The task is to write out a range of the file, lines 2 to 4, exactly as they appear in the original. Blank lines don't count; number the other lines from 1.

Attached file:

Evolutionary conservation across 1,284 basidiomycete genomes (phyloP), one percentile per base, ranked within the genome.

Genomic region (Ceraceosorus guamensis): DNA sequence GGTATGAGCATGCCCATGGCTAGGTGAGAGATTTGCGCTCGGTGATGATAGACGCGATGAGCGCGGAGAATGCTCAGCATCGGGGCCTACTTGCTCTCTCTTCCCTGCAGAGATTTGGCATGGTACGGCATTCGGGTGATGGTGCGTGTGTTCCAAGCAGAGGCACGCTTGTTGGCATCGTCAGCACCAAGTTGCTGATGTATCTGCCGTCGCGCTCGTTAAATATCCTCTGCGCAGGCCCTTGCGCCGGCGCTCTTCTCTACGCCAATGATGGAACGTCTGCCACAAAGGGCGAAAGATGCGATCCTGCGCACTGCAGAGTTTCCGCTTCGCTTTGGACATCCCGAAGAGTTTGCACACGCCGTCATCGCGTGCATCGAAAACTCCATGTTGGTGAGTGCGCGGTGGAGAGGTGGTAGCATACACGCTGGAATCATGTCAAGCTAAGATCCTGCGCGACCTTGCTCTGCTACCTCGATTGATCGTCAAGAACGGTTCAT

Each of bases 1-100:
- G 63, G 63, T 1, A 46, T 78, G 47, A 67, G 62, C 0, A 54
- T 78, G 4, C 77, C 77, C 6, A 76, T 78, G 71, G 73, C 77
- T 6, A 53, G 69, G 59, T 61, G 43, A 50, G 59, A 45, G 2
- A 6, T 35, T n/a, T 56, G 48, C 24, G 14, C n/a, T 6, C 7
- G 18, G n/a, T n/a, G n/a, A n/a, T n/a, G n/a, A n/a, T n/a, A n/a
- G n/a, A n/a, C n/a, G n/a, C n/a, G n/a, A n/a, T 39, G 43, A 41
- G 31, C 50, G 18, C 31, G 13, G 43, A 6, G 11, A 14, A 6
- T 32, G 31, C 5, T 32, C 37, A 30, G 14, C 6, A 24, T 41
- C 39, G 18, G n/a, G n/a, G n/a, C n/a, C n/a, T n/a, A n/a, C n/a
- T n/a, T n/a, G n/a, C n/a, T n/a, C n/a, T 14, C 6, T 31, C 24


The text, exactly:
Genomic region (Ceraceosorus guamensis): DNA sequence GGTATGAGCATGCCCATGGCTAGGTGAGAGATTTGCGCTCGGTGATGATAGACGCGATGAGCGCGGAGAATGCTCAGCATCGGGGCCTACTTGCTCTCTCTTCCCTGCAGAGATTTGGCATGGTACGGCATTCGGGTGATGGTGCGTGTGTTCCAAGCAGAGGCACGCTTGTTGGCATCGTCAGCACCAAGTTGCTGATGTATCTGCCGTCGCGCTCGTTAAATATCCTCTGCGCAGGCCCTTGCGCCGGCGCTCTTCTCTACGCCAATGATGGAACGTCTGCCACAAAGGGCGAAAGATGCGATCCTGCGCACTGCAGAGTTTCCGCTTCGCTTTGGACATCCCGAAGAGTTTGCACACGCCGTCATCGCGTGCATCGAAAACTCCATGTTGGTGAGTGCGCGGTGGAGAGGTGGTAGCATACACGCTGGAATCATGTCAAGCTAAGATCCTGCGCGACCTTGCTCTGCTACCTCGATTGATCGTCAAGAACGGTTCAT

Each of bases 1-100:
- G 63, G 63, T 1, A 46, T 78, G 47, A 67, G 62, C 0, A 54